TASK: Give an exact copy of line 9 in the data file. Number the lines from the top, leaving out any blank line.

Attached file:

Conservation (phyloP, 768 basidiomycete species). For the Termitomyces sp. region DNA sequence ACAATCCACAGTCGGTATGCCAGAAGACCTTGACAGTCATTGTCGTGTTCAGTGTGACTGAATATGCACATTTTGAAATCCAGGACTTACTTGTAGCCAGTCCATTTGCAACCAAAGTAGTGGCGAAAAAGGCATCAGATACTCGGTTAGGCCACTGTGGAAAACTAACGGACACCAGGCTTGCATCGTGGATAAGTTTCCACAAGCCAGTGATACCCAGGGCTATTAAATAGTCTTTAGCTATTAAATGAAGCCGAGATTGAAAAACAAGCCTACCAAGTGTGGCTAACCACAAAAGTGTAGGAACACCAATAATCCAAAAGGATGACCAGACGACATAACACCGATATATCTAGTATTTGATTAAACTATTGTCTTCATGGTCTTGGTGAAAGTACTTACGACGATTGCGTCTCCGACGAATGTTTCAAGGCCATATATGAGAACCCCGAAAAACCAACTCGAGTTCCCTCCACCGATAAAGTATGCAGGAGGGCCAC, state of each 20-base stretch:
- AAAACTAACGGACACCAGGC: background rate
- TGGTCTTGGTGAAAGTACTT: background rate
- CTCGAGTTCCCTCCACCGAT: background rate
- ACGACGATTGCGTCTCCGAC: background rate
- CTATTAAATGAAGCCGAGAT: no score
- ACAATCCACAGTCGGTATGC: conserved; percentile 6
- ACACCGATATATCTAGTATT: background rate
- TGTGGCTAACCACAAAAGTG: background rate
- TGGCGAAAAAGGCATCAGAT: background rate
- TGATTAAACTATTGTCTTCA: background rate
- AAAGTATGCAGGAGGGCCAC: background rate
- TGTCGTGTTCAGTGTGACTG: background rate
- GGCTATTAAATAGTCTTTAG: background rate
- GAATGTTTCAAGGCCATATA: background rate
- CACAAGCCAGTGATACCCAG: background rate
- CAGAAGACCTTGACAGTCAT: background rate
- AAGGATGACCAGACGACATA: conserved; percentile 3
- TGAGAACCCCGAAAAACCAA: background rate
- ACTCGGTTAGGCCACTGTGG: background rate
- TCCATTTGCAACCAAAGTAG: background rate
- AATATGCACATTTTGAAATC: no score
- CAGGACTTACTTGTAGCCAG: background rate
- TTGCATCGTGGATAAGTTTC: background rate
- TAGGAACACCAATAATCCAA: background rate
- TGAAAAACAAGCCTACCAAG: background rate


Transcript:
- TGTGGCTAACCACAAAAGTG: background rate